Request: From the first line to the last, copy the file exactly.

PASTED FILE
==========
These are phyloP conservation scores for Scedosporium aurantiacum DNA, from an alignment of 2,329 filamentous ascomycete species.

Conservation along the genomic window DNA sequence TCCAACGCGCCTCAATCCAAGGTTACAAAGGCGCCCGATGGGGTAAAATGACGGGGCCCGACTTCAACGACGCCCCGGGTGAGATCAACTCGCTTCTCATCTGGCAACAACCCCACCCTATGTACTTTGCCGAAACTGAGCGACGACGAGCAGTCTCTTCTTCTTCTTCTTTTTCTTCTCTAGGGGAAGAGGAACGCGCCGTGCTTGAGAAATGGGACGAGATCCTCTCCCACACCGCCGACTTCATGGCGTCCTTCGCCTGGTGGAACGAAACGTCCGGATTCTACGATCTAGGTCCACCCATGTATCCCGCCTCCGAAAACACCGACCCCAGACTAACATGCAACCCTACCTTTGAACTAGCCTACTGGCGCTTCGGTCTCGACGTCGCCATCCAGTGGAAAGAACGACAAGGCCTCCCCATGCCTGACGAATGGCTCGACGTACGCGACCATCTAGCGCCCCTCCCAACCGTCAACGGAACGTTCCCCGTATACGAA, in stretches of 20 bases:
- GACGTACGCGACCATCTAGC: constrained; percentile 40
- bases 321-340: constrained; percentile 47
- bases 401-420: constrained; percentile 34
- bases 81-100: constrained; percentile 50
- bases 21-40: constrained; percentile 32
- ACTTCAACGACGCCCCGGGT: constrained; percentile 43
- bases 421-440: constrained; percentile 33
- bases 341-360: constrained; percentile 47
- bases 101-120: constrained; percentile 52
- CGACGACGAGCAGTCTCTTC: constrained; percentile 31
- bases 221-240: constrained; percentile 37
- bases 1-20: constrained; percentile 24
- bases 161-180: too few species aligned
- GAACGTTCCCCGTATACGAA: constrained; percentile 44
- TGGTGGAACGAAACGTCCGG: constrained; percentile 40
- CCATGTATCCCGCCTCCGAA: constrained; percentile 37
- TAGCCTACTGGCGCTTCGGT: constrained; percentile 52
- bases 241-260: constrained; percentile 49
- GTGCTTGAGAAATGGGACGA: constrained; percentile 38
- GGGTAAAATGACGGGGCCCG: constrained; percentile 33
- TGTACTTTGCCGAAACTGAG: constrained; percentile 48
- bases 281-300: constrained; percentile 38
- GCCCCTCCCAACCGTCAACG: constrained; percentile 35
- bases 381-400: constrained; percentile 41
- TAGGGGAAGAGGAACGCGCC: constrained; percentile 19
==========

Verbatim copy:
These are phyloP conservation scores for Scedosporium aurantiacum DNA, from an alignment of 2,329 filamentous ascomycete species.

Conservation along the genomic window DNA sequence TCCAACGCGCCTCAATCCAAGGTTACAAAGGCGCCCGATGGGGTAAAATGACGGGGCCCGACTTCAACGACGCCCCGGGTGAGATCAACTCGCTTCTCATCTGGCAACAACCCCACCCTATGTACTTTGCCGAAACTGAGCGACGACGAGCAGTCTCTTCTTCTTCTTCTTTTTCTTCTCTAGGGGAAGAGGAACGCGCCGTGCTTGAGAAATGGGACGAGATCCTCTCCCACACCGCCGACTTCATGGCGTCCTTCGCCTGGTGGAACGAAACGTCCGGATTCTACGATCTAGGTCCACCCATGTATCCCGCCTCCGAAAACACCGACCCCAGACTAACATGCAACCCTACCTTTGAACTAGCCTACTGGCGCTTCGGTCTCGACGTCGCCATCCAGTGGAAAGAACGACAAGGCCTCCCCATGCCTGACGAATGGCTCGACGTACGCGACCATCTAGCGCCCCTCCCAACCGTCAACGGAACGTTCCCCGTATACGAA, in stretches of 20 bases:
- GACGTACGCGACCATCTAGC: constrained; percentile 40
- bases 321-340: constrained; percentile 47
- bases 401-420: constrained; percentile 34
- bases 81-100: constrained; percentile 50
- bases 21-40: constrained; percentile 32
- ACTTCAACGACGCCCCGGGT: constrained; percentile 43
- bases 421-440: constrained; percentile 33
- bases 341-360: constrained; percentile 47
- bases 101-120: constrained; percentile 52
- CGACGACGAGCAGTCTCTTC: constrained; percentile 31
- bases 221-240: constrained; percentile 37
- bases 1-20: constrained; percentile 24
- bases 161-180: too few species aligned
- GAACGTTCCCCGTATACGAA: constrained; percentile 44
- TGGTGGAACGAAACGTCCGG: constrained; percentile 40
- CCATGTATCCCGCCTCCGAA: constrained; percentile 37
- TAGCCTACTGGCGCTTCGGT: constrained; percentile 52
- bases 241-260: constrained; percentile 49
- GTGCTTGAGAAATGGGACGA: constrained; percentile 38
- GGGTAAAATGACGGGGCCCG: constrained; percentile 33
- TGTACTTTGCCGAAACTGAG: constrained; percentile 48
- bases 281-300: constrained; percentile 38
- GCCCCTCCCAACCGTCAACG: constrained; percentile 35
- bases 381-400: constrained; percentile 41
- TAGGGGAAGAGGAACGCGCC: constrained; percentile 19